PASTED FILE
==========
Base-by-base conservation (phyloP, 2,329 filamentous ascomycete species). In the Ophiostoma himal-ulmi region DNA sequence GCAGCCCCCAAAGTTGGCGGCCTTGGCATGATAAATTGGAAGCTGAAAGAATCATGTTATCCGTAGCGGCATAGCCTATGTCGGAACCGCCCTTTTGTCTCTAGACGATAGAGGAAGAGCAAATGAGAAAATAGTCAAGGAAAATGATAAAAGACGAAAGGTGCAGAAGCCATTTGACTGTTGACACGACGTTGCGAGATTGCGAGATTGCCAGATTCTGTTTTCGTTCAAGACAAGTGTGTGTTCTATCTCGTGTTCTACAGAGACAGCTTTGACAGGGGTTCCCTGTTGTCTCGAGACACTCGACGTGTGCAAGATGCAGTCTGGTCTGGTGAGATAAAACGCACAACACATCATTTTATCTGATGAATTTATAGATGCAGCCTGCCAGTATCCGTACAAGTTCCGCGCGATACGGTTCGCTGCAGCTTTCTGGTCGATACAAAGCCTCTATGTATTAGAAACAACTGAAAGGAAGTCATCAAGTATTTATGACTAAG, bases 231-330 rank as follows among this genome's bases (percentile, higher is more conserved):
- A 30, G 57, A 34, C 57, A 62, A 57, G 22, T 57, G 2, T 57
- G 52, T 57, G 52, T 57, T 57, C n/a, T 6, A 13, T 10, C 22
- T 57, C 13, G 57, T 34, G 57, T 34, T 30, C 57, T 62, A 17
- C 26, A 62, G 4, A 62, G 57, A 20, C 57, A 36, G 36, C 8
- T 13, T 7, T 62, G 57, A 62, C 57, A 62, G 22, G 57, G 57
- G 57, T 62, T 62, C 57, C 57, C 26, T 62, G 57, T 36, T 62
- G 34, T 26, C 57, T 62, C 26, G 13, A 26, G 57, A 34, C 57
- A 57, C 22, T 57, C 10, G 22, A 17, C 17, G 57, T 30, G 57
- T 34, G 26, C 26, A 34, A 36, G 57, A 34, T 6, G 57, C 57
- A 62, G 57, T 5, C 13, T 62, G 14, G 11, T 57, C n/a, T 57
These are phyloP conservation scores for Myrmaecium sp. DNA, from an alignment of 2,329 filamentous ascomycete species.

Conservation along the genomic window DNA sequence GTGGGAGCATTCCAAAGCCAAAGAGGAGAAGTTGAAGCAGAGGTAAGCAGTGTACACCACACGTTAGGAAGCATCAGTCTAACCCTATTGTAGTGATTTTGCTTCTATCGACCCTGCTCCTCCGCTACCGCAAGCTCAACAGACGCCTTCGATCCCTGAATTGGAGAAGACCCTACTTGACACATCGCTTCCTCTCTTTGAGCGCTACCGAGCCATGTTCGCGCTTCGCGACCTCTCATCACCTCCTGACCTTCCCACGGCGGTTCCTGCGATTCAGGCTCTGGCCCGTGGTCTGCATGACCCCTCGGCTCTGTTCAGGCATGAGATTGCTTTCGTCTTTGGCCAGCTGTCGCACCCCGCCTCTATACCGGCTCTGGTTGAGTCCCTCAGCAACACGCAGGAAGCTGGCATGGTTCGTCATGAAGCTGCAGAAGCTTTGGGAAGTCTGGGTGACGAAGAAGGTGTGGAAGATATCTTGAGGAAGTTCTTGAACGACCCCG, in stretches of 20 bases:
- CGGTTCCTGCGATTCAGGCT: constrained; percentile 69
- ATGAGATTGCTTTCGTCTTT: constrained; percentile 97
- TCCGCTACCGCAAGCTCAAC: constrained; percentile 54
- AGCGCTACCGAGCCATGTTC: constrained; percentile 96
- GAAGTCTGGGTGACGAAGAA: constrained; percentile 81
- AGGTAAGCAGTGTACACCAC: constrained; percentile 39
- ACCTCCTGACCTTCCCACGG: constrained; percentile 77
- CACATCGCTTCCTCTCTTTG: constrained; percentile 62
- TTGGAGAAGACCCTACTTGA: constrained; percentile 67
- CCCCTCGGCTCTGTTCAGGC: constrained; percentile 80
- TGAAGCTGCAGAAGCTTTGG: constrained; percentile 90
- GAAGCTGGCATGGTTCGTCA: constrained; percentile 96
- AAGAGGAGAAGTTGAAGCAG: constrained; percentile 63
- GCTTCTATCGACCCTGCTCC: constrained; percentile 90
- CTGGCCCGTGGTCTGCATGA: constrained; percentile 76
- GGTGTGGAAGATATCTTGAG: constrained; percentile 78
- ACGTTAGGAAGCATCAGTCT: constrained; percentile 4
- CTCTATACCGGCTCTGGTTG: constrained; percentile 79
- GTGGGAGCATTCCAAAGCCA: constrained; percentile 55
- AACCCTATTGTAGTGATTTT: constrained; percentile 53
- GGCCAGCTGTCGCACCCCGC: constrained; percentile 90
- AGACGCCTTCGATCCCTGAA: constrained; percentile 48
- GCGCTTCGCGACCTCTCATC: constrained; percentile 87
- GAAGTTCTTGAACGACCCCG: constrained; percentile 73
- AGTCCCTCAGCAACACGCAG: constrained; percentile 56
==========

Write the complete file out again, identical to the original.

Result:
Base-by-base conservation (phyloP, 2,329 filamentous ascomycete species). In the Ophiostoma himal-ulmi region DNA sequence GCAGCCCCCAAAGTTGGCGGCCTTGGCATGATAAATTGGAAGCTGAAAGAATCATGTTATCCGTAGCGGCATAGCCTATGTCGGAACCGCCCTTTTGTCTCTAGACGATAGAGGAAGAGCAAATGAGAAAATAGTCAAGGAAAATGATAAAAGACGAAAGGTGCAGAAGCCATTTGACTGTTGACACGACGTTGCGAGATTGCGAGATTGCCAGATTCTGTTTTCGTTCAAGACAAGTGTGTGTTCTATCTCGTGTTCTACAGAGACAGCTTTGACAGGGGTTCCCTGTTGTCTCGAGACACTCGACGTGTGCAAGATGCAGTCTGGTCTGGTGAGATAAAACGCACAACACATCATTTTATCTGATGAATTTATAGATGCAGCCTGCCAGTATCCGTACAAGTTCCGCGCGATACGGTTCGCTGCAGCTTTCTGGTCGATACAAAGCCTCTATGTATTAGAAACAACTGAAAGGAAGTCATCAAGTATTTATGACTAAG, bases 231-330 rank as follows among this genome's bases (percentile, higher is more conserved):
- A 30, G 57, A 34, C 57, A 62, A 57, G 22, T 57, G 2, T 57
- G 52, T 57, G 52, T 57, T 57, C n/a, T 6, A 13, T 10, C 22
- T 57, C 13, G 57, T 34, G 57, T 34, T 30, C 57, T 62, A 17
- C 26, A 62, G 4, A 62, G 57, A 20, C 57, A 36, G 36, C 8
- T 13, T 7, T 62, G 57, A 62, C 57, A 62, G 22, G 57, G 57
- G 57, T 62, T 62, C 57, C 57, C 26, T 62, G 57, T 36, T 62
- G 34, T 26, C 57, T 62, C 26, G 13, A 26, G 57, A 34, C 57
- A 57, C 22, T 57, C 10, G 22, A 17, C 17, G 57, T 30, G 57
- T 34, G 26, C 26, A 34, A 36, G 57, A 34, T 6, G 57, C 57
- A 62, G 57, T 5, C 13, T 62, G 14, G 11, T 57, C n/a, T 57
These are phyloP conservation scores for Myrmaecium sp. DNA, from an alignment of 2,329 filamentous ascomycete species.

Conservation along the genomic window DNA sequence GTGGGAGCATTCCAAAGCCAAAGAGGAGAAGTTGAAGCAGAGGTAAGCAGTGTACACCACACGTTAGGAAGCATCAGTCTAACCCTATTGTAGTGATTTTGCTTCTATCGACCCTGCTCCTCCGCTACCGCAAGCTCAACAGACGCCTTCGATCCCTGAATTGGAGAAGACCCTACTTGACACATCGCTTCCTCTCTTTGAGCGCTACCGAGCCATGTTCGCGCTTCGCGACCTCTCATCACCTCCTGACCTTCCCACGGCGGTTCCTGCGATTCAGGCTCTGGCCCGTGGTCTGCATGACCCCTCGGCTCTGTTCAGGCATGAGATTGCTTTCGTCTTTGGCCAGCTGTCGCACCCCGCCTCTATACCGGCTCTGGTTGAGTCCCTCAGCAACACGCAGGAAGCTGGCATGGTTCGTCATGAAGCTGCAGAAGCTTTGGGAAGTCTGGGTGACGAAGAAGGTGTGGAAGATATCTTGAGGAAGTTCTTGAACGACCCCG, in stretches of 20 bases:
- CGGTTCCTGCGATTCAGGCT: constrained; percentile 69
- ATGAGATTGCTTTCGTCTTT: constrained; percentile 97
- TCCGCTACCGCAAGCTCAAC: constrained; percentile 54
- AGCGCTACCGAGCCATGTTC: constrained; percentile 96
- GAAGTCTGGGTGACGAAGAA: constrained; percentile 81
- AGGTAAGCAGTGTACACCAC: constrained; percentile 39
- ACCTCCTGACCTTCCCACGG: constrained; percentile 77
- CACATCGCTTCCTCTCTTTG: constrained; percentile 62
- TTGGAGAAGACCCTACTTGA: constrained; percentile 67
- CCCCTCGGCTCTGTTCAGGC: constrained; percentile 80
- TGAAGCTGCAGAAGCTTTGG: constrained; percentile 90
- GAAGCTGGCATGGTTCGTCA: constrained; percentile 96
- AAGAGGAGAAGTTGAAGCAG: constrained; percentile 63
- GCTTCTATCGACCCTGCTCC: constrained; percentile 90
- CTGGCCCGTGGTCTGCATGA: constrained; percentile 76
- GGTGTGGAAGATATCTTGAG: constrained; percentile 78
- ACGTTAGGAAGCATCAGTCT: constrained; percentile 4
- CTCTATACCGGCTCTGGTTG: constrained; percentile 79
- GTGGGAGCATTCCAAAGCCA: constrained; percentile 55
- AACCCTATTGTAGTGATTTT: constrained; percentile 53
- GGCCAGCTGTCGCACCCCGC: constrained; percentile 90
- AGACGCCTTCGATCCCTGAA: constrained; percentile 48
- GCGCTTCGCGACCTCTCATC: constrained; percentile 87
- GAAGTTCTTGAACGACCCCG: constrained; percentile 73
- AGTCCCTCAGCAACACGCAG: constrained; percentile 56